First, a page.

Rouzer, now a former state senator, proved a good candidate with a competent campaign, and Republicans have this race listed among their top targets.
3. Minnesota’s 6th District
Michele Bachmann vs. Jim Graves
Bachmann largely got a free pass from outside groups in 2012, but she shouldn’t expect one again in 2014. Touted by the Democratic Congressional Campaign Committee chairman last month, Graves is likely to take another shot at the four-term congresswoman.
After her failed bid for the Republican presidential nomination kept her outside her district quite a bit last cycle, Bachmann squeaked out just a 1-point victory over Graves. Since then, the Tea Party Caucus founder has shunned the national spotlight and spent far more time meeting with constituents in her suburban Twin Cities district than on national cable TV shows.
Despite the district’s GOP lean, national Democrats are expected to invest financial resources here. Along with the DCCC’s interest in the race, Bachmann was among the first Republicans listed as a top target of the Democrat-aligned House Majority PAC.
4. California’s 31st District
Gary G. Miller vs. Pete Aguilar
There is no Republican representing a more Democratic-leaning district than Miller, and Aguilar hopes to finally get a one-on-one shot at him. Thanks to California’s new top-two primary format and four Democrats splintering the vote, Aguilar finished third in the June primary behind Miller and another Republican.
Aguilar announced April 2 that he’s running again, and Democrats are intent on avoiding the embarrassment of not fielding a candidate in the general. That may be more difficult than first imagined, though, as several other Democrats are looking at the race.
That includes former Rep. Joe Baca, who lost in a neighboring district in 2012 and earlier this year announced he would be running against Democratic Rep. Gloria Negrete McLeod in the 35th District again. However, a recent report confirmed rumors swirling in the Inland Empire that Baca would run in the 31st District instead. Baca did not return a message by press time.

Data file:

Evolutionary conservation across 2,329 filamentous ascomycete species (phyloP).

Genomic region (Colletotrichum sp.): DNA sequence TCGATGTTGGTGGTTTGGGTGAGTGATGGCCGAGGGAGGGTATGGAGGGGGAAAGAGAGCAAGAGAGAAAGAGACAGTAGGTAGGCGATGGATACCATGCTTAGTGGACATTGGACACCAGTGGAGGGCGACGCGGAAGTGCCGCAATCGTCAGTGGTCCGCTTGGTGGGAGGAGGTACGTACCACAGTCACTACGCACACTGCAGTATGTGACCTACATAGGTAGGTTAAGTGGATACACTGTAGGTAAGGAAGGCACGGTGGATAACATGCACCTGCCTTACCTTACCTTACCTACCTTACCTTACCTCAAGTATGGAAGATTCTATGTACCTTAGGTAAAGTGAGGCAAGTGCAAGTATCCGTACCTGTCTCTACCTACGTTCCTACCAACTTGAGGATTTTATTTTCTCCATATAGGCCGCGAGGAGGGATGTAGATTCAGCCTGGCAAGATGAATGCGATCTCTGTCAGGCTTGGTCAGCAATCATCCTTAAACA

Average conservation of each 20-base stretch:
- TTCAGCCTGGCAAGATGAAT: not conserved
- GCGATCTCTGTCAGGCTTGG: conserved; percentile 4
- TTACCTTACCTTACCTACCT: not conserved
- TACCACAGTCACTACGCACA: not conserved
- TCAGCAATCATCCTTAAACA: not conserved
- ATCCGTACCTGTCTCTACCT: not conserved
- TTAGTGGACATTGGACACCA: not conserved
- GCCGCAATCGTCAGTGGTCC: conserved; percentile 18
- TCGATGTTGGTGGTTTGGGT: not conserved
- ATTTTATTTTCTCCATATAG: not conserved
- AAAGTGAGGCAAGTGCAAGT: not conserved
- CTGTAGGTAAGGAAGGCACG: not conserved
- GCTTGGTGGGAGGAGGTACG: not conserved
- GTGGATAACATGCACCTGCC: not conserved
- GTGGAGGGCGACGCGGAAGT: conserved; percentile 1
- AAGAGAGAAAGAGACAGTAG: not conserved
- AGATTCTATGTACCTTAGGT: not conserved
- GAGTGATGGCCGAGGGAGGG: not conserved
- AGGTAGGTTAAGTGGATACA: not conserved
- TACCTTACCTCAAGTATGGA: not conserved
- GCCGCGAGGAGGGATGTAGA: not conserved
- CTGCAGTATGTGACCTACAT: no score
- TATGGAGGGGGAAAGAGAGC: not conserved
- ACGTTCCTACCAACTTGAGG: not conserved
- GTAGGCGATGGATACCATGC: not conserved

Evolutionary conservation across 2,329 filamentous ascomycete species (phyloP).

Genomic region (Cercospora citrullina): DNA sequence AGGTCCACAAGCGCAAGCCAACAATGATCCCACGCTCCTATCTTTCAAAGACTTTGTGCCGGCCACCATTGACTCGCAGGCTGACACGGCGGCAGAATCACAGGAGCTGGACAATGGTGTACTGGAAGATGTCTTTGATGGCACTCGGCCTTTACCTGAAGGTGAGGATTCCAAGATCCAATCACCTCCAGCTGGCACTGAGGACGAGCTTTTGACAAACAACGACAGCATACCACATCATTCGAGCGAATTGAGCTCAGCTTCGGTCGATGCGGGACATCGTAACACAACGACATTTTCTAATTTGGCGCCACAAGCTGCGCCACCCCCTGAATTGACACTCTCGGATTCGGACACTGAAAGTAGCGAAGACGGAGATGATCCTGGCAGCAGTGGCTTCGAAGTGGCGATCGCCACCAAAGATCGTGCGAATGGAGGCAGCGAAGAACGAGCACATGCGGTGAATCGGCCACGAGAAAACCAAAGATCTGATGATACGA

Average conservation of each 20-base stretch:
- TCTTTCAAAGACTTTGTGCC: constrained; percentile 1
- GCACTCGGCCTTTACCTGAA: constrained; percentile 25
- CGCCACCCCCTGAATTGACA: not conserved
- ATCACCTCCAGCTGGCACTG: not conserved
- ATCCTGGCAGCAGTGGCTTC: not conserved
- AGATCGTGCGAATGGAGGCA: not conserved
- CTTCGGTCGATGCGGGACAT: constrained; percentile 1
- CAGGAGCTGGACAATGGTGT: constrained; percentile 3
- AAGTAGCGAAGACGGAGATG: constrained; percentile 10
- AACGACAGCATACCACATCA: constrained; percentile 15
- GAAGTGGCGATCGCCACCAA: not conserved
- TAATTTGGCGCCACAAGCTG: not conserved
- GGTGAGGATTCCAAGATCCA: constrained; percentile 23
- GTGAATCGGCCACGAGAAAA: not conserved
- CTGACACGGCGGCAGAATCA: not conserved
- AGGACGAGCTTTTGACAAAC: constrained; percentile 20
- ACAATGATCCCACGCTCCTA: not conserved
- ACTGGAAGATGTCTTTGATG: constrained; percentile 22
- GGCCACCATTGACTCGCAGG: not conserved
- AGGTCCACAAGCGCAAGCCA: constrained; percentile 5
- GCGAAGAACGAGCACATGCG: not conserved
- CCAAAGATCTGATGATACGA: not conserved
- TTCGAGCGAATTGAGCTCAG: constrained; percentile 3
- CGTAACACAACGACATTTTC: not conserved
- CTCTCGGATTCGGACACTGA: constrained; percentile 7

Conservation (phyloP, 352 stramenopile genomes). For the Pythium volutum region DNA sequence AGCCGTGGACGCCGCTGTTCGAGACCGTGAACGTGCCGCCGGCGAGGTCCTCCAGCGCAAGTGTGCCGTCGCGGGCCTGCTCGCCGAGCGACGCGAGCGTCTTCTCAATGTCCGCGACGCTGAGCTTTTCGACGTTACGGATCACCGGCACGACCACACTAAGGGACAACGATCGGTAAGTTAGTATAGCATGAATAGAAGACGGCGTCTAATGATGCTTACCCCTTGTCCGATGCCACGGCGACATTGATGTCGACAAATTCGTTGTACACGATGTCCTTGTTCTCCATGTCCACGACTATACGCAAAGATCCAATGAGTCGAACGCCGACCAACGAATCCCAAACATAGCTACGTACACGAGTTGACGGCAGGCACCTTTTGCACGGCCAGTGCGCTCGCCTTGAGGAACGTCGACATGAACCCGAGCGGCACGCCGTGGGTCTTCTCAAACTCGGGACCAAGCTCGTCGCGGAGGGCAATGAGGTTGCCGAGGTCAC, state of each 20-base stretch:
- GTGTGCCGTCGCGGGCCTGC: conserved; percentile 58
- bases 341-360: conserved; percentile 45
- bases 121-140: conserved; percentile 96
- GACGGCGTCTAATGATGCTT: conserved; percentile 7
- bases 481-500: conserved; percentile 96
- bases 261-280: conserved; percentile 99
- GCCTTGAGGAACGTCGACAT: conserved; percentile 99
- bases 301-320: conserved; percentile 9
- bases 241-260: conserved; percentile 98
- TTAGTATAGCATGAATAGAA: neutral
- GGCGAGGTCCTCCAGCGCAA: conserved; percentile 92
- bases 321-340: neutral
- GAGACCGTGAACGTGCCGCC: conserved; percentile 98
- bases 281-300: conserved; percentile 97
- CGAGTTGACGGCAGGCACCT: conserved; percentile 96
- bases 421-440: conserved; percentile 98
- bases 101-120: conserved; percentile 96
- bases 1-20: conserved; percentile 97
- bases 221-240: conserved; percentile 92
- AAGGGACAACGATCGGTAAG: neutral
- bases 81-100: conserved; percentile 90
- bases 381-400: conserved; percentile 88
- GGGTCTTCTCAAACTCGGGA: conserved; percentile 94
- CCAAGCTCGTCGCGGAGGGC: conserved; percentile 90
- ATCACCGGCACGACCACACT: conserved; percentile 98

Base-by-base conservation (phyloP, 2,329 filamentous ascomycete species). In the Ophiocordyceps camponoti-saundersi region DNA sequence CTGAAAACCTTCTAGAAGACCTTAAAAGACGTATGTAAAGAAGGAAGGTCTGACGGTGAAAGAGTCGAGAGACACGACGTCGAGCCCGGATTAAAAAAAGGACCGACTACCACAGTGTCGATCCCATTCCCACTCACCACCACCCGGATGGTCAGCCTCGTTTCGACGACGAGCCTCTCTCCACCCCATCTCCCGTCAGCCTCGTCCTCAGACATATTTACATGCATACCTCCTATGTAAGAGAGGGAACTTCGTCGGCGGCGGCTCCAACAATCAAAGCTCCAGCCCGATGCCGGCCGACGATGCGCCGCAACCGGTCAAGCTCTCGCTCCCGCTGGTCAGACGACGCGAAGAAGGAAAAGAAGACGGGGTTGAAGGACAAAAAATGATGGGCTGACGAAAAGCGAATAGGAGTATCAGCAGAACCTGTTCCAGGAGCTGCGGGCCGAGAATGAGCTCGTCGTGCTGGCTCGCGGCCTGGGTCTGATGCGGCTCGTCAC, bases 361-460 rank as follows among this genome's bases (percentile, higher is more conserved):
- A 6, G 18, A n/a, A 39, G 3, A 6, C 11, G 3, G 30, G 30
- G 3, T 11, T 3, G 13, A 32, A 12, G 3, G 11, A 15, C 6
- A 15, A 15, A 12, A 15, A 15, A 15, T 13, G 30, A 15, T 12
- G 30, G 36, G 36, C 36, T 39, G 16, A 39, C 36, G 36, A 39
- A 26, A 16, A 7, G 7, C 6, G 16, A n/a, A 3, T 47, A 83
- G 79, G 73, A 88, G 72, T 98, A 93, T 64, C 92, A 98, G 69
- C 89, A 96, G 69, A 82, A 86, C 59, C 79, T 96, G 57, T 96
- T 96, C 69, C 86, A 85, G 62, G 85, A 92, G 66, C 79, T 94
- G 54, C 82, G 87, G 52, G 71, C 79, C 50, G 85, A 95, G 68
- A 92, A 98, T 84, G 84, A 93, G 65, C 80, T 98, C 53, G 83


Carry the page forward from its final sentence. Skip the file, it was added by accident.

5. California’s 26th District
Julia Brownley vs. Tony Strickland
The president carried this district by 10 points, but Brownley won by just a 5-point margin and California Republicans are optimistic Strickland will have better odds against the freshman in a non-presidential year.
Millions of dollars in outside spending went to helping Brownley, a strong candidate in her own right, advance beyond the top-two primary and ultimately defeat the state senator in this Ventura County-based district. Like McIntyre and Matheson, Brownley was named to the DCCC’s candidate-retention Frontline program.
Still, Brownley won’t be easy to take out. That’s probably why rumors persist in Golden State GOP circles that Strickland would likely run in the neighboring 25th District if GOP Rep. Howard “Buck” McKeon opts to retire. Strickland has filed papers to the Federal Election Commission as a candidate in the 26th District, but he is not expected to launch his campaign formally until later this year.